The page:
The proof is in the dirt: There’s little doubt that water carved ancient Mars. Between 3.5 and 4 billion years ago, it ran down into valleys, forming branching rivulets that spacecraft above the Red Planet now study from orbit.
But simulations of the early Martian atmosphere don’t match the observed erosion features, a new study argues. Since it’s too cold and too low-pressure for liquid water to last on the modern Martian surface, the planet’s climate must have been different than it is today. Exactly what that early climate was like—and how exactly the water erosion happened—remains a mystery.
Scientists are narrowing the possibilities, though. The shape of the erosion features allowed study author Philip von Paris of the German Aerospace Center to estimate the amount of rain it would take to form them. The answer: a lot. “Many of the valleys would need tropical rainforest values of precipitation to make them,” von Paris says.
That’s a problem, because the ancient Martian atmosphere, according to his and other simulations, was freezing cold and dry. It couldn’t produce anywhere near enough rain—at least not as a global average. “The discrepancy was huge,” von Paris says. That suggests rain might not be the culprit at all.
“We tried to tried to reconcile geomorphology and climate simulations under the assumption of a continuously wet early Mars,” von Paris says of the comparison. His study is the first to quantify the two approaches together. “It doesn’t work, so that means the assumption is probably not true.”
The idea that early Mars may have been warm and wet, Earthlike even, dates back to the early 1970s. Scientists working on the Mariner 9 probe, including the young Carl Sagan seen in a NASA educational video, were stunned to see what looked like dried streambeds on some of the oldest exposed Martian terrain.
It’s difficult to test, because the ancient Martian climate isn’t something planetary scientists can observe. “It’s 3.8 billion years ago, so we didn’t have rovers then,” von Paris says. Instead, scientists have to use different approaches—climate modeling, hydrology, mineralogy—to try to understand what Mars was like from multiple angles at once.
Modern-day atmospheric modelers like von Paris and Robin Wordsworth, a planetary scientist at Harvard, have trouble in their simulations making ancient Mars warm enough for liquid water. “The current most accurate models in existence suggest that episodic, not long-term warming is the reason for early Mars’ surface erosion,” Wordsworth writes in an email.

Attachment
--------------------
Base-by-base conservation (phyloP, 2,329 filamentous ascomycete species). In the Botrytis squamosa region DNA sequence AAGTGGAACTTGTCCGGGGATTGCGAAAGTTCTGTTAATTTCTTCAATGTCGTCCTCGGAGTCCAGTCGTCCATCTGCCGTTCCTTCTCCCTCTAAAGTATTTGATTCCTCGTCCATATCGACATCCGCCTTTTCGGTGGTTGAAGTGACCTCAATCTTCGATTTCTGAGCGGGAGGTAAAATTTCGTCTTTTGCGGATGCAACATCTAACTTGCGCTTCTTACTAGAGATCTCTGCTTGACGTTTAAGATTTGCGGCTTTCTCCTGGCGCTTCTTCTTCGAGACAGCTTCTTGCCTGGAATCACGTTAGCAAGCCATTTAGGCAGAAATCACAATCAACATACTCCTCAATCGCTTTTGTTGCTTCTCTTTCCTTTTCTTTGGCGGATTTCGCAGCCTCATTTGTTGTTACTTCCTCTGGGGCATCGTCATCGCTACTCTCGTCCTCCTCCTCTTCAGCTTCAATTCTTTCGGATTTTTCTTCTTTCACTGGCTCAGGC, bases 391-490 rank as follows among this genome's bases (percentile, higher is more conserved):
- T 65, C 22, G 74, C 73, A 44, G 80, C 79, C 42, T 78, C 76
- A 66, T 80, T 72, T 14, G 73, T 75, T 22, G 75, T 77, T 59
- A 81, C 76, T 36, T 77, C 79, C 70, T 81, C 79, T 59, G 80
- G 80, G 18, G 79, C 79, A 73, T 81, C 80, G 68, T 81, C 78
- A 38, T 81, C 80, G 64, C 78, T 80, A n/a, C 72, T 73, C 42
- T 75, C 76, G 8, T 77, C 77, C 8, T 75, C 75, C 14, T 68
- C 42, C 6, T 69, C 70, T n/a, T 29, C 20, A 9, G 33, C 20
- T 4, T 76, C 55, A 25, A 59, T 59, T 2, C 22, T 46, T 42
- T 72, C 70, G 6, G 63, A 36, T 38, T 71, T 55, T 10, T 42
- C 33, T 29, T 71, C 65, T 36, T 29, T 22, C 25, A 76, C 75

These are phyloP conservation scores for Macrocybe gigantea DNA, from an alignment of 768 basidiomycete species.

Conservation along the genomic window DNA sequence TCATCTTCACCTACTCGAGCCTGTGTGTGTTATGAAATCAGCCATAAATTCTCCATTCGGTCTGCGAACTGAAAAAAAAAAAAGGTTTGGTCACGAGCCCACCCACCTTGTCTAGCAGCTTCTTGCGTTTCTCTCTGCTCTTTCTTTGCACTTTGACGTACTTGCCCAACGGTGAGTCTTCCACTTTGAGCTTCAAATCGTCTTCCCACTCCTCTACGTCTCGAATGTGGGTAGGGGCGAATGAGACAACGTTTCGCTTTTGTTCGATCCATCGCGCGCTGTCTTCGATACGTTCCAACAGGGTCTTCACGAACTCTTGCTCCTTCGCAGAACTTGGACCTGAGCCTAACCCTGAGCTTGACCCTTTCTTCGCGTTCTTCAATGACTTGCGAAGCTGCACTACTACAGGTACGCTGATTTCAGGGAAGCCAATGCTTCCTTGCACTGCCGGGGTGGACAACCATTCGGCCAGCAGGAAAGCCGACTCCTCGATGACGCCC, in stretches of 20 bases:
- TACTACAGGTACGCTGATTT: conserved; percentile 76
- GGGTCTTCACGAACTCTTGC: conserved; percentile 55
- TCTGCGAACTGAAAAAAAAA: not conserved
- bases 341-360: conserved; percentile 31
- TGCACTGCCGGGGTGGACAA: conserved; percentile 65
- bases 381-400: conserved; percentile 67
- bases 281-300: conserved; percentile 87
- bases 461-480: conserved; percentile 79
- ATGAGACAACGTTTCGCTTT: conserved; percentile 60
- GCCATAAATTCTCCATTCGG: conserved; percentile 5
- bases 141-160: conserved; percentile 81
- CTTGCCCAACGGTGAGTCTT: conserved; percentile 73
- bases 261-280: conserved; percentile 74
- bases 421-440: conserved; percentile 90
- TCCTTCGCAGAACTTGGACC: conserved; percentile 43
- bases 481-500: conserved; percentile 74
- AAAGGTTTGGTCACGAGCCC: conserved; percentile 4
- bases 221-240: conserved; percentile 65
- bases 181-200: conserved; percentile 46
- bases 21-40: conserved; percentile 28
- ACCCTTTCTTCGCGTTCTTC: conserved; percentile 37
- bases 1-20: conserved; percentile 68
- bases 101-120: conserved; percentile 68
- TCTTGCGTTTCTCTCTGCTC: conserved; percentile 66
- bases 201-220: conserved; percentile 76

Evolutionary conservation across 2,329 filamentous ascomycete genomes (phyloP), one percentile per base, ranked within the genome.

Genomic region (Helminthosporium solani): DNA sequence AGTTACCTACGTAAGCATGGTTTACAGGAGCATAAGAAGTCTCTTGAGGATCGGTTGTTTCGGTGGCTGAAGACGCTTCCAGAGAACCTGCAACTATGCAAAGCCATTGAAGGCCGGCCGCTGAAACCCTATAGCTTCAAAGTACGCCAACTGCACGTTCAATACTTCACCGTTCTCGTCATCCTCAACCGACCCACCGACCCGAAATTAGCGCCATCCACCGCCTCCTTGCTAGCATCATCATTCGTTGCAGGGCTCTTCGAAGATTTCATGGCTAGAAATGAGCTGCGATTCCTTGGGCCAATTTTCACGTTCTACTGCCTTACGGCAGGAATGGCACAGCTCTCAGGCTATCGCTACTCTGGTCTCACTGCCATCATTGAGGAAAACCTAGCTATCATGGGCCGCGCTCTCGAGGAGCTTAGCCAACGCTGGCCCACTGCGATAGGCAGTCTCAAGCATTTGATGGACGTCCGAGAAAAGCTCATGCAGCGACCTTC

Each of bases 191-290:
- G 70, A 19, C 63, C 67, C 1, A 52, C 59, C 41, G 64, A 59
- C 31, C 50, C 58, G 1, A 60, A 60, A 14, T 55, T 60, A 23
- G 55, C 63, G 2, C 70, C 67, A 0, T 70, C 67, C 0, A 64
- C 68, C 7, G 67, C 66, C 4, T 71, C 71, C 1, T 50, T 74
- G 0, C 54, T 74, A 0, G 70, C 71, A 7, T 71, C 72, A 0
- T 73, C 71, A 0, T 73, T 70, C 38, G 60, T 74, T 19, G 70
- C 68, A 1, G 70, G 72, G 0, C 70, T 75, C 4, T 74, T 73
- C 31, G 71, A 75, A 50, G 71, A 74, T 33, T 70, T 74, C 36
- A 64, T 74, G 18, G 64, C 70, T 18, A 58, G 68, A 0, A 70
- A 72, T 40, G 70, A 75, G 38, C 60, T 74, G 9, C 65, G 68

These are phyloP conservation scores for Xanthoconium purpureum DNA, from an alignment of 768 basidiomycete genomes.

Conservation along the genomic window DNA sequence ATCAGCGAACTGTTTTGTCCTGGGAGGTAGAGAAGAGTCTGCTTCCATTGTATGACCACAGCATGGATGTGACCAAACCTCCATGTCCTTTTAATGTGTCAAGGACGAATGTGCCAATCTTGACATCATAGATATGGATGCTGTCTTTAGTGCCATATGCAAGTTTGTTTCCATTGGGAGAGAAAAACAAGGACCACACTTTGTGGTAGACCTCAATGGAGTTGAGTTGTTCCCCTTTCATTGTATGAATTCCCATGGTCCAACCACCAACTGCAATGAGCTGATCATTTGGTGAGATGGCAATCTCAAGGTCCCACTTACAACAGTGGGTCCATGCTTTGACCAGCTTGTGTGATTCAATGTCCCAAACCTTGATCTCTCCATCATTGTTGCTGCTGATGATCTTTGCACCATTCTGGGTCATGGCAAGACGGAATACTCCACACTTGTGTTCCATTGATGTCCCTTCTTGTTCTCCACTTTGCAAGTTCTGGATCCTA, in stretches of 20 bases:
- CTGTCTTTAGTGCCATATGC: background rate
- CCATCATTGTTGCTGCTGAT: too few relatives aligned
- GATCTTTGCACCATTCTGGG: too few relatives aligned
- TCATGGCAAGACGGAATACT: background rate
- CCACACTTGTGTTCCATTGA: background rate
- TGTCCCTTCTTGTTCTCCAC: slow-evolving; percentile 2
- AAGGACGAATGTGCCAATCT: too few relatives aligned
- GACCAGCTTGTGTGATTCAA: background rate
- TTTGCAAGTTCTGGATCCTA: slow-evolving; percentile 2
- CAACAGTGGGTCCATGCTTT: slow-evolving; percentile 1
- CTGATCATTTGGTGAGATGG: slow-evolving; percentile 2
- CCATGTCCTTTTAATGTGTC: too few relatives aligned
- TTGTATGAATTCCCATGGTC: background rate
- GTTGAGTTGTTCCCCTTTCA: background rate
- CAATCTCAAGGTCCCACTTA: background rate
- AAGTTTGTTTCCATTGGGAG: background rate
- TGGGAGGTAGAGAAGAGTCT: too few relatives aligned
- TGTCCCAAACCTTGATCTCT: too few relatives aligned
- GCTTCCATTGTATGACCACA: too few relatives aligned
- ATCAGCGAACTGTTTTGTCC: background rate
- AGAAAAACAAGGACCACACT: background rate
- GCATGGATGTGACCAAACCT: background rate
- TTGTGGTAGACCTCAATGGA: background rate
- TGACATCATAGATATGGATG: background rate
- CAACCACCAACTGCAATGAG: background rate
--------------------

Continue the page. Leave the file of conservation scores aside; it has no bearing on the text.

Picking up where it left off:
That’s because 4 billion years ago, the Sun wasn’t as bright as it is today. And even a likely atmosphere with lots of carbon dioxide can’t conjure up enough global warming to let water linger on the planet’s surface.
The simulations lead Wordsworth, von Paris, and other climate modelers to argue that rains and rivers didn’t form the valley networks. Instead, rare events like meteorite impacts and volcanoes may have melted fallen snow on the highlands, which could then run into valleys and carve out the observed channels.
The climate modeling camp’s conclusions are far from universal, says Nicolas Mangold, a member of the Curiosity rover’s ChemCam team at the University of Nantes, France. Minerals on the Martian surface suggest water once flowed freely. “At least part of the minerals are due to weathering” from water, he writes in an email. Curiosity has also found clays that appear to have formed in a lake.
“None of these observations can be explained by a cold freezing early Mars or we should still observe the same processes in the present or recent times,” Mangold writes. “My point of view is that observations will remain, whereas models will change.”
It’s possible that both hypotheses are correct. After all, plenty could have happened on Mars four billion years. “One thing I’m fairly convinced of is that it’s probably insufficient to talk of any single, steady early climate,” Wordsworth writes.